The Greatness of Lincoln – Building a Team of Rivals

Warwick Fairfax

March 20, 2019

Abraham Lincoln is commonly regarded by most historians as the greatest American President. The great Russian writer Leo Tolstoy said that Lincoln’s supremacy compared to other great leaders in history was due to “his peculiar moral power and … the greatness of his character.” Lincoln was able to assemble a great team and create an environment for them to succeed. The cornerstone of his leadership that enabled him to do this was his character.

Appointing a Team of Rivals

Lincoln had a profound sense of self-confidence mixed with humility. He knew who he was and was content within his own skin. This sense of inner confidence and contentment with who he was enabled him to appoint a team irrespective of what they thought of him. He was not easily threatened, nor was he insecure. This was most apparent at the beginning of his presidency when he appointed three rivals for the Republican nomination for president to three of the most important positions in his cabinet. William Seward was his main political rival and he appointed him to arguably the most important position in the cabinet, Secretary of State. Salmon Chase, a former governor of Ohio and US senator, was appointed as Secretary of the Treasury and Edward Bates was appointed as Attorney General.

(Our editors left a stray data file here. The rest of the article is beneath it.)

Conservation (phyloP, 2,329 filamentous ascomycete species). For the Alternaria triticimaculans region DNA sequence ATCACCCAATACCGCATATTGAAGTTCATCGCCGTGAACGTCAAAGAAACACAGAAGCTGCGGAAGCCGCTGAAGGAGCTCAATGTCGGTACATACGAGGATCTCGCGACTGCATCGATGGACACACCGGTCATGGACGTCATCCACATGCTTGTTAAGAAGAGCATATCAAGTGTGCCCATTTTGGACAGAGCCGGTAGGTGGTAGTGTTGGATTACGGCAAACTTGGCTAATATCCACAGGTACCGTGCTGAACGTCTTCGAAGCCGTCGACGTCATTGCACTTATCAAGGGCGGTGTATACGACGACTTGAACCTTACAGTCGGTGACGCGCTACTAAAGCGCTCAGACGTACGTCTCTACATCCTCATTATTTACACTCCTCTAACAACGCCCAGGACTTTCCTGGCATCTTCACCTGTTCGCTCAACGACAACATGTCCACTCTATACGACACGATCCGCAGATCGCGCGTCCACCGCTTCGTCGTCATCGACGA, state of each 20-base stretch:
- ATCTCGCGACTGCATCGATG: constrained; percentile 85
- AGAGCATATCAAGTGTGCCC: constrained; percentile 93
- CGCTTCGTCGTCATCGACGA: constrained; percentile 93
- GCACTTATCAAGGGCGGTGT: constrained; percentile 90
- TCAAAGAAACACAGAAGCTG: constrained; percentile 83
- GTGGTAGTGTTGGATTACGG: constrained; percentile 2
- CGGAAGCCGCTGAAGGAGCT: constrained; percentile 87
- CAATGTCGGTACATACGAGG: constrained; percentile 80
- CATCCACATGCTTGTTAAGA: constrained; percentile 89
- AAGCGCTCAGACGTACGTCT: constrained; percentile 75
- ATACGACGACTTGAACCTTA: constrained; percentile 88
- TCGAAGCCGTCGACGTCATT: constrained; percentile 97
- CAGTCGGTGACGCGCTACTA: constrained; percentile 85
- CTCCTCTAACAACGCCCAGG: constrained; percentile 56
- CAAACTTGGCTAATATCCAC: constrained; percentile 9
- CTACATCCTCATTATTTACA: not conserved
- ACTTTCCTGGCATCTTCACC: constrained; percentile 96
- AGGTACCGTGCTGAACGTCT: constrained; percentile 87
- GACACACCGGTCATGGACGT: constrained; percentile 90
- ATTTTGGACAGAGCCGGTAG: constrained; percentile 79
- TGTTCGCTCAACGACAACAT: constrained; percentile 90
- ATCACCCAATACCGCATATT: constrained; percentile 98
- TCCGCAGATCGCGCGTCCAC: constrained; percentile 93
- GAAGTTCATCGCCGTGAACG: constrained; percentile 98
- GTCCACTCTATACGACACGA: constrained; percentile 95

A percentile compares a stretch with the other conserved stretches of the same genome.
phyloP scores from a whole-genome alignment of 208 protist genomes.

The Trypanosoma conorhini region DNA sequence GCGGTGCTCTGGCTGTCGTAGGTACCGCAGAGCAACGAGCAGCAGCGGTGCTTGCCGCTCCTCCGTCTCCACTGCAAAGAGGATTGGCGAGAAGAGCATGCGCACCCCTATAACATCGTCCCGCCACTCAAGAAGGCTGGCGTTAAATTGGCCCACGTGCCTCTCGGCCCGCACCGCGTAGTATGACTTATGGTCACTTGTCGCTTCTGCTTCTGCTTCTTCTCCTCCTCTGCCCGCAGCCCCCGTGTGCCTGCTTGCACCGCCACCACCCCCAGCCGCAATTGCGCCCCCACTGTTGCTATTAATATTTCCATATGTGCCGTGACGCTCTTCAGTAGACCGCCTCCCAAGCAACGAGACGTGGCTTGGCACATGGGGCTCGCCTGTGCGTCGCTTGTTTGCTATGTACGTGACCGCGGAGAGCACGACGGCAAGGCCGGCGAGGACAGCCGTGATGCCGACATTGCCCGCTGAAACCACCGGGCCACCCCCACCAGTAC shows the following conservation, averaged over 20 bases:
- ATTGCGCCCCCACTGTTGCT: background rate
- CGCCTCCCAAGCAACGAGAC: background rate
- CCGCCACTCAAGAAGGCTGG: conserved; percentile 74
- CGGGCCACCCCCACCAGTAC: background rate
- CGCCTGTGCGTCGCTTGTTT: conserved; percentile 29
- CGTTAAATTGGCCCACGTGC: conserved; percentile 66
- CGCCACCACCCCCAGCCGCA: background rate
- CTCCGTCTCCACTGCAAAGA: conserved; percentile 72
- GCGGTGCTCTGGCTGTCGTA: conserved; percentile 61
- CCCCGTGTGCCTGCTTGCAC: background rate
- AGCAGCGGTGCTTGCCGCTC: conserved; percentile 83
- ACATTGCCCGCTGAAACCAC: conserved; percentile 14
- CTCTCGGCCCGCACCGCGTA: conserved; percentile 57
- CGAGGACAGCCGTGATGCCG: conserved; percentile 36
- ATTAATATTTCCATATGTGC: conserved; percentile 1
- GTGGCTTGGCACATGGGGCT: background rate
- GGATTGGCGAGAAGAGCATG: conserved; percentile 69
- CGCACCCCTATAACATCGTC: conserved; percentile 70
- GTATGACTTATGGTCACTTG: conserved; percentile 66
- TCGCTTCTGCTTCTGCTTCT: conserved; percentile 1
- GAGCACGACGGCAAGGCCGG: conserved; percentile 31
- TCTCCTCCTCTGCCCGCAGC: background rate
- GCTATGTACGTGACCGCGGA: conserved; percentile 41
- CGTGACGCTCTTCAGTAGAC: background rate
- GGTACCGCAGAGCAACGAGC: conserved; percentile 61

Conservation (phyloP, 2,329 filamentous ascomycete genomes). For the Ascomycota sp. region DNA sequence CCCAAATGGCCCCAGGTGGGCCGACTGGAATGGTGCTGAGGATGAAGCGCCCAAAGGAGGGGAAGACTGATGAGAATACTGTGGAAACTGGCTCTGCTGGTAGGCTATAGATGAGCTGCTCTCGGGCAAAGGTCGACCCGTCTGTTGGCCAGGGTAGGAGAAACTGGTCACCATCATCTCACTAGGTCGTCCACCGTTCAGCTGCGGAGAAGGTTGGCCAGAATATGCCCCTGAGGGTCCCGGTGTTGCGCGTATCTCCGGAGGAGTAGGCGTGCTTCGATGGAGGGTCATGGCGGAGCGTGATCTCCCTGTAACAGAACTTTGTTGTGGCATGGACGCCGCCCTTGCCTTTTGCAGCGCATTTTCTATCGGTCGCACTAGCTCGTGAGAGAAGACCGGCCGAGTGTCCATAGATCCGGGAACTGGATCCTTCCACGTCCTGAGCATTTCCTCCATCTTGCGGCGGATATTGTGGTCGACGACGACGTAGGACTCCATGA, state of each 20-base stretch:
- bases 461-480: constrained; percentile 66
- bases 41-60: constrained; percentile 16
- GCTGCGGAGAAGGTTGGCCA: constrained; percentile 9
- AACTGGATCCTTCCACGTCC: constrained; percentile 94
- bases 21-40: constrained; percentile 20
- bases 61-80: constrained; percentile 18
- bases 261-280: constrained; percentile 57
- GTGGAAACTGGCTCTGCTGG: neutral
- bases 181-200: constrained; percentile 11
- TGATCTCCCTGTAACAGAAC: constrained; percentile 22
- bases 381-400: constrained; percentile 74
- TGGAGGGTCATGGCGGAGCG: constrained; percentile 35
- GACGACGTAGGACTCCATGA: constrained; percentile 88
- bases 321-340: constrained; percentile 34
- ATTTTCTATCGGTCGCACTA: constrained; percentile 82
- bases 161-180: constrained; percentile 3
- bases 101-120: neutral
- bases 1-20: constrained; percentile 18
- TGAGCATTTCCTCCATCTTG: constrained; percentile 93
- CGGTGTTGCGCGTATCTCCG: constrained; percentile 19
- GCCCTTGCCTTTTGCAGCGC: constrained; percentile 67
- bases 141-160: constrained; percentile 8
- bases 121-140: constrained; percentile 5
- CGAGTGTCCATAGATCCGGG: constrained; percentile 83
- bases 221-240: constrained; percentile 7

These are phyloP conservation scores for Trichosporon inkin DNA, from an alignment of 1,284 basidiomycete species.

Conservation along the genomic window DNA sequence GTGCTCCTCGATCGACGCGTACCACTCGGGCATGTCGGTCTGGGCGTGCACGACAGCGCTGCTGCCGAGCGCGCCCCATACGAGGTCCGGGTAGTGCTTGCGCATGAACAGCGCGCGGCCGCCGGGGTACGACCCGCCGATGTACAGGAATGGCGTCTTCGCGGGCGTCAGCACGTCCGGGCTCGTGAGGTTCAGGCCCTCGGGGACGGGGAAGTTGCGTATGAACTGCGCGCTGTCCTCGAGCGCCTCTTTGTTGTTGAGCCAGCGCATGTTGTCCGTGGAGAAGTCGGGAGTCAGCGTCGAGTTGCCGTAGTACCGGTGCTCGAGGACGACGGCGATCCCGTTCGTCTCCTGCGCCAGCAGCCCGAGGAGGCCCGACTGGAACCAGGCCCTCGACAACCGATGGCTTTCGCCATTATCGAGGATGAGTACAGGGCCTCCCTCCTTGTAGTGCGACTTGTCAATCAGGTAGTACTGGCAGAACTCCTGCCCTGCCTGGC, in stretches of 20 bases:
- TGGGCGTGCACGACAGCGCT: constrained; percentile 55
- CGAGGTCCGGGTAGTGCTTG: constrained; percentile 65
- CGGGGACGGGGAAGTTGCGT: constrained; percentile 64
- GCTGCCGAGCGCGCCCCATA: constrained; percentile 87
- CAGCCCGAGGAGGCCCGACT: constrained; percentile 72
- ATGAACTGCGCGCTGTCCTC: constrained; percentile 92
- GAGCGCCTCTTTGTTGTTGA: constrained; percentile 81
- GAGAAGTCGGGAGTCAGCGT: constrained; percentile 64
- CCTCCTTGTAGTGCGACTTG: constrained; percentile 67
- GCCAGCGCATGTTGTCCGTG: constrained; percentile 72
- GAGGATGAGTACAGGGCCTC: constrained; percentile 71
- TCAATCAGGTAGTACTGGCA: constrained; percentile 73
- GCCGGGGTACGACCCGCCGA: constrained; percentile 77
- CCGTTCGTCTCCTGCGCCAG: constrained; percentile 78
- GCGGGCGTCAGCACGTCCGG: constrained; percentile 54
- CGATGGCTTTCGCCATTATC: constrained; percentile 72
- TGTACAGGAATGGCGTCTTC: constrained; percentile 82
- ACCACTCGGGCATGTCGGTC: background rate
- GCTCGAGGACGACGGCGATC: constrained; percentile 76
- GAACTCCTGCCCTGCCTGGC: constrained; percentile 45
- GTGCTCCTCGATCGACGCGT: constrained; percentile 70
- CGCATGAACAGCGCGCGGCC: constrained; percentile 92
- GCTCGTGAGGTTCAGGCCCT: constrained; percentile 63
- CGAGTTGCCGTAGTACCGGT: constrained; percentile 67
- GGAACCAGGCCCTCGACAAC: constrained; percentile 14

What was amazing about these appointments, is that not only were these men his political rivals, but they each thought that the wrong man had been nominated for president by their party. They had rather a dim view of Lincoln and saw him as a relatively uneducated person from the wilds of Illinois. Lincoln, however, wanted the strongest cabinet possible, irrespective of their personalities or even whether they respected or liked him. He stated that “we needed the strongest men of the party in the Cabinet” and that he “had no right to deprive the country of their services.”

Few leaders appoint a team of people who were their rivals for the top position and who don’t necessarily respect them. It’s a risky move. These former rivals may well try to undermine the leader and may potentially still lobby for the leader’s position. Salmon Chase was the most difficult of his cabinet and did work to undermine Lincoln at times. In 1864, which was an election year, Chase and his supporters published a pamphlet very critical of Lincoln saying that Chase had “more of the qualities needed in a President.” Chase would often threaten to resign to reassert his authority. Eventually Lincoln accepted Chase’s resignation but ended up nominating Chase to be the Chief Justice of the Supreme Court in December 1864.  Even Lincoln did not really want to do this, but he said that “there is not a man in the Union who could make as good a chief justice as Chase.”

Creating a Successful Environment